Editor’s note: The following post was originally shared in Philanthropy and COVID-19: Examining two years of giving, a report published on May 25, 2022 by the Center for Disaster Philanthropy and Candid.From the beginning of COVID-19’s impact in the United States, it was clear that the pandemic was not affecting all races the same. Click To Tweet
As of March 25, 2022, the Centers for Disease Control and Prevention (CDC) shared that compared to the white, non-Hispanic population:
- American Indian or Alaska Native, Non-Hispanic persons had 1.6 times as many cases, 3.1 times as many hospitalizations, and 2.1 times as many deaths.
- Asian, Non-Hispanic persons had 0.7 times as many cases, 0.8 times as many hospitalizations, and 0.8 times as many deaths.
- Black or African American, Non-Hispanic persons had 1.1 times as many cases, 2.4 times as many hospitalizations, and 1.7 times as many deaths.
- Hispanic or Latino persons had 1.5 times as many cases, 2.3 times as many hospitalizations, and 1.8 times as many deaths.
The CDC also said, “Race and ethnicity are risk markers for other underlying conditions that affect health, including socioeconomic status, access to health care, and exposure to the virus related to occupation, e.g., frontline, essential, and critical infrastructure workers.”
Consequently, CDP encourages grantmakers and donors to intentionally approach their COVID-19 philanthropy with an equity lens, which entails explicitly addressing the needs of marginalized populations disproportionately affected by the pandemic. Funders can do this by:
- Directly supporting Black, Indigenous, and other people of color-led and -serving organizations.
- Embedding equity into grants as a strategic component and treating it as a separate issue meriting its own funding portfolio. CDP believes all grants should be examined through an equity lens to assess and respond to the needs of the most marginalized communities. There may also be times when having a discrete fund for a specific population (e.g., LGBTQIA+ communities, people living with disabilities, Indigenous families, etc.) is called for.
- Supporting organizations led by members of at-risk communities. Grassroots and local organizations that are led by members of communities that are marginalized because of their race, ethnicity, religion, gender, physical disability, or other identities do not usually attract the attention of funders. Grantmakers need to research these frontline organizations that are most closely connected to the community.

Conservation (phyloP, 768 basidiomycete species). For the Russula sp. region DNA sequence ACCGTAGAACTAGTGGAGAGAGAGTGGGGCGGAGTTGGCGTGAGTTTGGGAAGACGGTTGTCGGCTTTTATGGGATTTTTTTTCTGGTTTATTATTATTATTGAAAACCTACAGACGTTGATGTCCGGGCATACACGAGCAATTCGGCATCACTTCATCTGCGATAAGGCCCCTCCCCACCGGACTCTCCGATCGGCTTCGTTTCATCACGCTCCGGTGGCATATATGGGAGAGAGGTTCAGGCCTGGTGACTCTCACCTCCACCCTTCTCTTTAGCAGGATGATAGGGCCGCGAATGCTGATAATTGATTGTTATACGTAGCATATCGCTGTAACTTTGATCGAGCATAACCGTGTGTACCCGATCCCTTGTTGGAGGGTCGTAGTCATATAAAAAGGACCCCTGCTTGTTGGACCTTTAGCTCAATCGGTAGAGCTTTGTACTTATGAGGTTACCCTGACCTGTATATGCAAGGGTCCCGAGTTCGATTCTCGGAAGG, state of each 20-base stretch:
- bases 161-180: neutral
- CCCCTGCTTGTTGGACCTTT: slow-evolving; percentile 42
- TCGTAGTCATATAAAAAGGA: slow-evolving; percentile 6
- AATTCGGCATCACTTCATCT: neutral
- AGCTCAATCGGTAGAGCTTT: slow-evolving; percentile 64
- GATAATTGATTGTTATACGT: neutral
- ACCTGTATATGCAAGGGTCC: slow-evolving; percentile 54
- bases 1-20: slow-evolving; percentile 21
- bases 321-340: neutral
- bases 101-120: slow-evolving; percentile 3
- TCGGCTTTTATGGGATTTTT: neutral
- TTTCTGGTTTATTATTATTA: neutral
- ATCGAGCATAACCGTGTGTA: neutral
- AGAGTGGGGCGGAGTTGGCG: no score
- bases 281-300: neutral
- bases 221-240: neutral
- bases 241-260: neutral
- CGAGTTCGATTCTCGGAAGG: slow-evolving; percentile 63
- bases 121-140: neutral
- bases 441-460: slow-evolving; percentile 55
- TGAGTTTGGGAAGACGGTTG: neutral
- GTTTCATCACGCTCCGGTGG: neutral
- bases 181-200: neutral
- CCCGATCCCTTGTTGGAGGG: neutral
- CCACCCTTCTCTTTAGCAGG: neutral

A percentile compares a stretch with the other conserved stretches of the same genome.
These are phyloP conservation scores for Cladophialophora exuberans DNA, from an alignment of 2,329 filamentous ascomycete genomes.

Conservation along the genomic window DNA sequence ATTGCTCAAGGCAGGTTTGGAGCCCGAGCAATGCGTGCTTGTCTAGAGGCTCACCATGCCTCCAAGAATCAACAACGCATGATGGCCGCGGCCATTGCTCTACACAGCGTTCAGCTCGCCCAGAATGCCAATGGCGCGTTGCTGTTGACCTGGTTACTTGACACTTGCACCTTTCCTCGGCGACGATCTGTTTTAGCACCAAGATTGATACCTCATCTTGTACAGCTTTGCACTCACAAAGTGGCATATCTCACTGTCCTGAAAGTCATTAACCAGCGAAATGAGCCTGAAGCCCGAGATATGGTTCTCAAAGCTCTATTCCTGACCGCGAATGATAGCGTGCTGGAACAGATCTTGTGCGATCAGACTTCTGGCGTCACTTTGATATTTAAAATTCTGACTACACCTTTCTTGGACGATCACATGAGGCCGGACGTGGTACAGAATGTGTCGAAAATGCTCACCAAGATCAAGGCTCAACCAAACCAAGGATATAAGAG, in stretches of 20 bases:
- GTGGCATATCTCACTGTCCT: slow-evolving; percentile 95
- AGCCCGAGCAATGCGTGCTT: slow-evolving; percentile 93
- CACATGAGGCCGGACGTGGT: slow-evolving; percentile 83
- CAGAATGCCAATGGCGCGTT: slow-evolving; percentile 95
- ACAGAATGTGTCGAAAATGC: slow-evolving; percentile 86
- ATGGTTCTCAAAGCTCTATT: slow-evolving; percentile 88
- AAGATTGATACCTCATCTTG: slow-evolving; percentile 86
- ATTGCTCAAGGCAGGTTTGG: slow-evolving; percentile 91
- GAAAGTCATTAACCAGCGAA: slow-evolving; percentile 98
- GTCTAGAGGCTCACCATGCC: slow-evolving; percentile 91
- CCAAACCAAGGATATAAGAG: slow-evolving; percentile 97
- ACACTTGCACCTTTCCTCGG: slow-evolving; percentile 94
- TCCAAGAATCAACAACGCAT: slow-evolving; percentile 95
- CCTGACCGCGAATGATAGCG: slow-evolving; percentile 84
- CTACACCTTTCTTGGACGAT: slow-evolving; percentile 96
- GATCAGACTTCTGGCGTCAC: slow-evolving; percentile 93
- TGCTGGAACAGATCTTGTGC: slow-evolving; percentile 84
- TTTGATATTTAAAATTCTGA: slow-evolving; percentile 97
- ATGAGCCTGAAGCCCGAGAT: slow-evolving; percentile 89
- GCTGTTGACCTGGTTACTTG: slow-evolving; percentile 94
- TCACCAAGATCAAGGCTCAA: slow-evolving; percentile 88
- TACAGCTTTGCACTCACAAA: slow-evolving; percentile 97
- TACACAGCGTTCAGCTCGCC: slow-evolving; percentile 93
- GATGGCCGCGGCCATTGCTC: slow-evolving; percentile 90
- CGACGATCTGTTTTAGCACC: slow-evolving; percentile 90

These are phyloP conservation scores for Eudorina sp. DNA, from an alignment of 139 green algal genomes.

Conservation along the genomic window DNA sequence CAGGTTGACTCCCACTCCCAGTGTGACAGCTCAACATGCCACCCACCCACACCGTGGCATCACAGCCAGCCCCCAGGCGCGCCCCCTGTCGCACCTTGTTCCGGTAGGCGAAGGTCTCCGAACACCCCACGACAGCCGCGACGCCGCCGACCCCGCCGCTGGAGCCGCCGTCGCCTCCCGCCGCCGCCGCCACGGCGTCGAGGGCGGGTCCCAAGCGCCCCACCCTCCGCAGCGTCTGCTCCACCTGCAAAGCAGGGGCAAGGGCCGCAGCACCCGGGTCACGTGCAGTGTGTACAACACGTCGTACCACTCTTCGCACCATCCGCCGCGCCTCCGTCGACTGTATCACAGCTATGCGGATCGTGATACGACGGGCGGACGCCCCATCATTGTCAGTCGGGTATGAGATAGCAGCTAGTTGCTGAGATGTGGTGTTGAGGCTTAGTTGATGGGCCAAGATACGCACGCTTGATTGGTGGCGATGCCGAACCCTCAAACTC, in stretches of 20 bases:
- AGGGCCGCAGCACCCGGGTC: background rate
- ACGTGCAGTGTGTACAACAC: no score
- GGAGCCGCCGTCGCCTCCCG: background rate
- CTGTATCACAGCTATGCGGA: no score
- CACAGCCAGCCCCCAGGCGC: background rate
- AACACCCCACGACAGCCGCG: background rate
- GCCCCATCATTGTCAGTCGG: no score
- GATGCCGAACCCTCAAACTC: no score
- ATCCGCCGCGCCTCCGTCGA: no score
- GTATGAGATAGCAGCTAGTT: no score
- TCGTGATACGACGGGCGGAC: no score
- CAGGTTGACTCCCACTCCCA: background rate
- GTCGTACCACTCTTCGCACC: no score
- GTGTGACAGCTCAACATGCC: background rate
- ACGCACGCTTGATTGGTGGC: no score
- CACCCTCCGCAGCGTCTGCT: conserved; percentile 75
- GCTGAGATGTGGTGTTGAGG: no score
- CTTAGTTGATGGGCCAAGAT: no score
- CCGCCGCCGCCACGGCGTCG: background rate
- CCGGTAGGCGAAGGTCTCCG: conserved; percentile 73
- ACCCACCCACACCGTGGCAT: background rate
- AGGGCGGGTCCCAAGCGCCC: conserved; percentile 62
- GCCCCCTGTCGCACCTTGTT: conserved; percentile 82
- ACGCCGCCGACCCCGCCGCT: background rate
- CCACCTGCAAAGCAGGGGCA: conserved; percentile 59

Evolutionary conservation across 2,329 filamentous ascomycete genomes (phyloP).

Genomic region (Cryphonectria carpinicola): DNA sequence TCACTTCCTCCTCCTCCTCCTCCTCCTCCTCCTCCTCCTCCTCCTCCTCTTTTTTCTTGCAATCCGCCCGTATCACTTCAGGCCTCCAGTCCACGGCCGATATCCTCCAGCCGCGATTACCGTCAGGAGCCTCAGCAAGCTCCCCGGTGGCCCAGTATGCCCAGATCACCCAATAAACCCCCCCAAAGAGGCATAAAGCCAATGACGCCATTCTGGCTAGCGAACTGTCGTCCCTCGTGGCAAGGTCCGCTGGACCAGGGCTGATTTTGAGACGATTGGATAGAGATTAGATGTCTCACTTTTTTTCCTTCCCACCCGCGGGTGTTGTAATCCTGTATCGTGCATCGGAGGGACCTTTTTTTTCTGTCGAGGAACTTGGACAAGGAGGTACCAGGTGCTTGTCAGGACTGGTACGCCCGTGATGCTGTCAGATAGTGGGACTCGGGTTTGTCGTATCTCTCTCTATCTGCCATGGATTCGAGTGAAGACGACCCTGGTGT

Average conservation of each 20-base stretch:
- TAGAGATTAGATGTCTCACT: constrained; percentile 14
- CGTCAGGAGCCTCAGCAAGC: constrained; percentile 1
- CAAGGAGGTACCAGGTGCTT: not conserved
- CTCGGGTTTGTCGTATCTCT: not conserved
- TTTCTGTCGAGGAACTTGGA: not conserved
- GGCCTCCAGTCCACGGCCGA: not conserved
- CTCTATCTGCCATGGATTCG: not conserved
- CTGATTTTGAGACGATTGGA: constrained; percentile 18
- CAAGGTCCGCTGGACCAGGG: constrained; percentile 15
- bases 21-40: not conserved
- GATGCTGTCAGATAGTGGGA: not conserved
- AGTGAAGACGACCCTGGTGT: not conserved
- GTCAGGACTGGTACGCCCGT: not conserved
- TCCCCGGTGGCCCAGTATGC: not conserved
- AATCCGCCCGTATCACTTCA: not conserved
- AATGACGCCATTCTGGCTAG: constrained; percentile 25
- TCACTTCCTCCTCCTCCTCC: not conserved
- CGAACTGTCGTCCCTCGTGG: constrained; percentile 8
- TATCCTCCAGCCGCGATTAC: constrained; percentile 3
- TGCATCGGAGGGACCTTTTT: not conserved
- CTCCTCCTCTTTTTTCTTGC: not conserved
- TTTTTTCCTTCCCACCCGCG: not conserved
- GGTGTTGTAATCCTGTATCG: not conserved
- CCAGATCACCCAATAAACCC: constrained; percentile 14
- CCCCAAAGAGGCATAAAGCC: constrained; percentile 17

CDP did not include equity as a discrete portfolio in its 2021 grantmaking because all of its grants are made with a racial and intersectional equity lens. CDP fund directors work to ensure that the most marginalized populations are being addressed through their grants, as they recognize that communities’ pre-existing needs are enhanced by disasters and the pandemic. Click To Tweet
For example, CDP granted a total of $715,000 to specifically address the needs of LGBTQIA+ people including:
- $65,000 to ORAM (Organization for Refuge, Asylum and Migration) for economic empowerment and capacity building of vulnerable LGBTQIA+ asylum seekers and refugees in Mexico and Kenya.
- $500,000 to Outright Action International to provide for response and recovery needs of the LGBTQIA+ communities in the Asian Pacific, Latin American, and African areas of the world.
Of the $500,000 granted for advocacy by CDP in 2021, $100,000 was granted to the National Domestic Workers Alliance for COVID-19 response in the United States to expand capacity for advocacy for safe workplaces and equitable access to resources for domestic workers. The majority of domestic workers are immigrant and migrant women and/or women of color.
Nearly $3.4 million was granted by CDP in 2021 for capacity-building efforts, many of which had a direct or indirect connection to COVID-19 response and recovery. Sometimes, this funding linked COVID-19 and another disaster. For example:
- $60,000 to the Quad Cities Latino Foundation to support COVID-19 and flood recovery in Louisa County, Iowa to provide an advocate/ coordinator to support needs of impacted community members with a focus on Latinx and Chin communities.
- $214,000 to the Latino Community Fund of Washington State to provide sub-grants to local, grassroots organizations working to support recovery from the wildfires and the pandemic for immigrant and farmworker populations in the areas hardest hit.
- $500,000 to Doctors Without Borders for COVID-19 response in Brazil to help the Brazilian Ministry of Health meet the health needs of vulnerable populations through capacity building and human resources.
CDP provided $435,000 in grants to support the educational needs of young people. Donors Choose was given $250,000 for COVID-19 response in the United States to equip teachers and students in low-income, mostly minority schools, with resources that address learning needs that have arisen as a result of COVID-19.
All three of CDP’s food security grants, totaling $629,100, targeted marginalized and at-risk populations, including:
- $250,000 to International Medical Corps for COVID-19 response in Gaza for malnutrition screening, food vouchers, nutrition counseling, and psychosocial support for children and mothers.
- $129,100 to the Wambli Ska Society in Rapid City, South Dakota, for Native-led COVID-19 recovery to include a Native food pantry, needs assessment, case management, and spiritual and mentoring support to Native American youth.